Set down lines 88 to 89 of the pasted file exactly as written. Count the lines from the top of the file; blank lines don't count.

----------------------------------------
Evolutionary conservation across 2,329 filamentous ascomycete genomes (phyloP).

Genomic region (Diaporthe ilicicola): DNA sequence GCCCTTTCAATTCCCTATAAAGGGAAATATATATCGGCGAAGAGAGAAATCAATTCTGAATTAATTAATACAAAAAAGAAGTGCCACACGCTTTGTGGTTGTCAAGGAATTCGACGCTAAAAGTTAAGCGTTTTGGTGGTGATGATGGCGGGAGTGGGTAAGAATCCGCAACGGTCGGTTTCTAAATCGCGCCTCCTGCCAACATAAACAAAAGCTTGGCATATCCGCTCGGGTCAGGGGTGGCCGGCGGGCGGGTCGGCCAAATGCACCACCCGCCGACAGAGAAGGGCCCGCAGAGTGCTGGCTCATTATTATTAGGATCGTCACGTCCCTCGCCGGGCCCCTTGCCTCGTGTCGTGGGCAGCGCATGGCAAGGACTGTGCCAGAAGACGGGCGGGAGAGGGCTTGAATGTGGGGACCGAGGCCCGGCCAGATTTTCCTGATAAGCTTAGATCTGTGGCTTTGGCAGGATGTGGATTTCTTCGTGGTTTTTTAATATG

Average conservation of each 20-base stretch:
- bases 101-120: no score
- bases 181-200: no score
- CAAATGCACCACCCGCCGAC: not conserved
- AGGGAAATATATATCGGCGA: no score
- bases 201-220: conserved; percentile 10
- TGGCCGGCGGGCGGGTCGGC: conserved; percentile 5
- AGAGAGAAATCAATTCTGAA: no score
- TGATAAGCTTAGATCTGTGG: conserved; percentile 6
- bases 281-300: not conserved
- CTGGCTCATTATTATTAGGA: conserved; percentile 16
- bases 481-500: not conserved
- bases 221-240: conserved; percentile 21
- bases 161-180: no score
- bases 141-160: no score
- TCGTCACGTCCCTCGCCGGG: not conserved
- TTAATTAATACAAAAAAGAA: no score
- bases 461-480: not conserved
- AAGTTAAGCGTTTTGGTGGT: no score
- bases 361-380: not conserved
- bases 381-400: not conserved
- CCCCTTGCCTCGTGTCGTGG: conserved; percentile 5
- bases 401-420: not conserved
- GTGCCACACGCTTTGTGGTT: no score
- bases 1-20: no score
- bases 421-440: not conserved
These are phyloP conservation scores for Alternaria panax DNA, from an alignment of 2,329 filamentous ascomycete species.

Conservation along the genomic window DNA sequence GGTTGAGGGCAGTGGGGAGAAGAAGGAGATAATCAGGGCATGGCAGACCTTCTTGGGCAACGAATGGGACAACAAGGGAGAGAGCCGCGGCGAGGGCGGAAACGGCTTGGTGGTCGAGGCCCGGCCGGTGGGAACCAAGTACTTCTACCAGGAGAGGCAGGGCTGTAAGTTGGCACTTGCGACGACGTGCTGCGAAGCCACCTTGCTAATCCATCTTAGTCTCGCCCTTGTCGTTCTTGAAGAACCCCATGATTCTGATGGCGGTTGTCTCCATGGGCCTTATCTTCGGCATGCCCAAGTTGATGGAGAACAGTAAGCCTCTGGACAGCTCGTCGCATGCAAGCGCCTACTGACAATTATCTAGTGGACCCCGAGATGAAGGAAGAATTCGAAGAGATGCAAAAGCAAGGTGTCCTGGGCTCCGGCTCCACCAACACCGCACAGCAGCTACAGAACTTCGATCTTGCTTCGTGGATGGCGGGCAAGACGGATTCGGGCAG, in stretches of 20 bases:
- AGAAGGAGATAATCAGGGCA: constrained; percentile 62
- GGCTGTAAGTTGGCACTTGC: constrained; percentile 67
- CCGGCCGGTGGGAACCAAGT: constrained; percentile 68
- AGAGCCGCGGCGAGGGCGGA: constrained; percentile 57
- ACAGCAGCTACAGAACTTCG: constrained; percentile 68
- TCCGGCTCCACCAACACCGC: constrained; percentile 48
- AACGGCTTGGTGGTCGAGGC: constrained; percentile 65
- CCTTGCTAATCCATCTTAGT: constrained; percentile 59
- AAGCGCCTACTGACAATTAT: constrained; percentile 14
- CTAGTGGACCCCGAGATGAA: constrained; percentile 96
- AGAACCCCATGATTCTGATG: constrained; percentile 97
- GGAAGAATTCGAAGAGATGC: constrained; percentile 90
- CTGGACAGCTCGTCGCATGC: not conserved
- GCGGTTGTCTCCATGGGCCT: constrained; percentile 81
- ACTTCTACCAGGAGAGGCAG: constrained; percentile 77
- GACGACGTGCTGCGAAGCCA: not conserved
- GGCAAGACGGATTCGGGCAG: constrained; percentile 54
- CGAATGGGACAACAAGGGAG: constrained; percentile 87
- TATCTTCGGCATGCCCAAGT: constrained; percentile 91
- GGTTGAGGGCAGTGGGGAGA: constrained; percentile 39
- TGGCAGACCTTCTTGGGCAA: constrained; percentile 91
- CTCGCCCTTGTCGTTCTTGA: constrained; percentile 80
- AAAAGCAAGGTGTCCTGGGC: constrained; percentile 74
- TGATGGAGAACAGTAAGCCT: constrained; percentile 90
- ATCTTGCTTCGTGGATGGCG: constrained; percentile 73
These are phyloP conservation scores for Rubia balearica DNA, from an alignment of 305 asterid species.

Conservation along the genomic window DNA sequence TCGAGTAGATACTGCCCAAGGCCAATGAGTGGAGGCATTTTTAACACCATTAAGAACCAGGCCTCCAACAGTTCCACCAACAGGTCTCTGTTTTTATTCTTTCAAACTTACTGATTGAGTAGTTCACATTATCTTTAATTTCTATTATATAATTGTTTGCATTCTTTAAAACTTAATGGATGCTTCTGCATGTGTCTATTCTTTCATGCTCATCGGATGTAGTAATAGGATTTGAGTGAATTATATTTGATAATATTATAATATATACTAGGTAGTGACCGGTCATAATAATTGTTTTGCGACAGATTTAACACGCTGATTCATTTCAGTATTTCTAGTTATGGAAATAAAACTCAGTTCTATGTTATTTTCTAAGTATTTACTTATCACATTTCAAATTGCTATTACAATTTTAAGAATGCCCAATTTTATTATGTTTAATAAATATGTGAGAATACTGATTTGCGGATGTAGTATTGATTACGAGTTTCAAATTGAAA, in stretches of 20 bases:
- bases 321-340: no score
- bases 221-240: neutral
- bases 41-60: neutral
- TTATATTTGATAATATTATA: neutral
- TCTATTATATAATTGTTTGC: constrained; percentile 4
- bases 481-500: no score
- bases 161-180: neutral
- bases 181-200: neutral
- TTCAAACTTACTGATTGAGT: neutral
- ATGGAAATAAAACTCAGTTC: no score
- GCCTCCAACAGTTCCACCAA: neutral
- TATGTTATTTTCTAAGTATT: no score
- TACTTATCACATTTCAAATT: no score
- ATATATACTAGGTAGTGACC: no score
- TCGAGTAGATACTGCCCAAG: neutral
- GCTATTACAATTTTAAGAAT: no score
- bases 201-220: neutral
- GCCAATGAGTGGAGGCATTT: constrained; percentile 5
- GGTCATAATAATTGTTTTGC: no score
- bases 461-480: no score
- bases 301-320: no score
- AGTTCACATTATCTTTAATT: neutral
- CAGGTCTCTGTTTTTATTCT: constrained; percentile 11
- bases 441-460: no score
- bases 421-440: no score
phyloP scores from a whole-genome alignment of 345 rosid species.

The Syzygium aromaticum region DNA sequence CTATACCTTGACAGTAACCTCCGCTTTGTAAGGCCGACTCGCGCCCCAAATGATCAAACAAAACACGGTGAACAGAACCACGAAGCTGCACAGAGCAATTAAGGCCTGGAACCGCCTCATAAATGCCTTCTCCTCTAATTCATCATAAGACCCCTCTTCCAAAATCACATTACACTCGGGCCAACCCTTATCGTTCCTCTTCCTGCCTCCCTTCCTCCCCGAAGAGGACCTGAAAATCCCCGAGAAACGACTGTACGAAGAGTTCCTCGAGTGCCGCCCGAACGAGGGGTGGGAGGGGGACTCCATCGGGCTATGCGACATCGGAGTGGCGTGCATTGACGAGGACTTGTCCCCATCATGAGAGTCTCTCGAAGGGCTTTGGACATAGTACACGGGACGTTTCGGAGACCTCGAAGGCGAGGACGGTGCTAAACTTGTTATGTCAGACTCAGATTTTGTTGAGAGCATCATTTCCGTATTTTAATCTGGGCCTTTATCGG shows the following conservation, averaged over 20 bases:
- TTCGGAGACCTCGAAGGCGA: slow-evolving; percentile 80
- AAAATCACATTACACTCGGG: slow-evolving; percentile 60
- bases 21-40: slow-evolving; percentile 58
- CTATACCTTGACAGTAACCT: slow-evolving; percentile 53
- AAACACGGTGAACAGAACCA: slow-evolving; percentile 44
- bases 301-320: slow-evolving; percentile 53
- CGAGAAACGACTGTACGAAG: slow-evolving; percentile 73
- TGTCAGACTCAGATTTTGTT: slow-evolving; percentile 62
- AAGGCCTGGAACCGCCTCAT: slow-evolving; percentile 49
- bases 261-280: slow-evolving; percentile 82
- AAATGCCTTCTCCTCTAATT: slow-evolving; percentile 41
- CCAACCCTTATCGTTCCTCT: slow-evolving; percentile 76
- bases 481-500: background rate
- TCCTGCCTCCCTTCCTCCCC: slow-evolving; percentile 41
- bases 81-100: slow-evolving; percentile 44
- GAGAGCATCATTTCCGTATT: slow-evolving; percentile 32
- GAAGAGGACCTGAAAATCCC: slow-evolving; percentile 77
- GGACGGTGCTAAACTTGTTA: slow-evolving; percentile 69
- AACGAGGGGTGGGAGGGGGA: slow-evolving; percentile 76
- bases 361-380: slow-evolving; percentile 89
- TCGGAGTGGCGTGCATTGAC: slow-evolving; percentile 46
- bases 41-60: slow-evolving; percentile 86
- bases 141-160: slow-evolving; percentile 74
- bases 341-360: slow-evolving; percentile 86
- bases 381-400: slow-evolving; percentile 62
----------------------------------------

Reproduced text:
- CTATACCTTGACAGTAACCT: slow-evolving; percentile 53
- AAACACGGTGAACAGAACCA: slow-evolving; percentile 44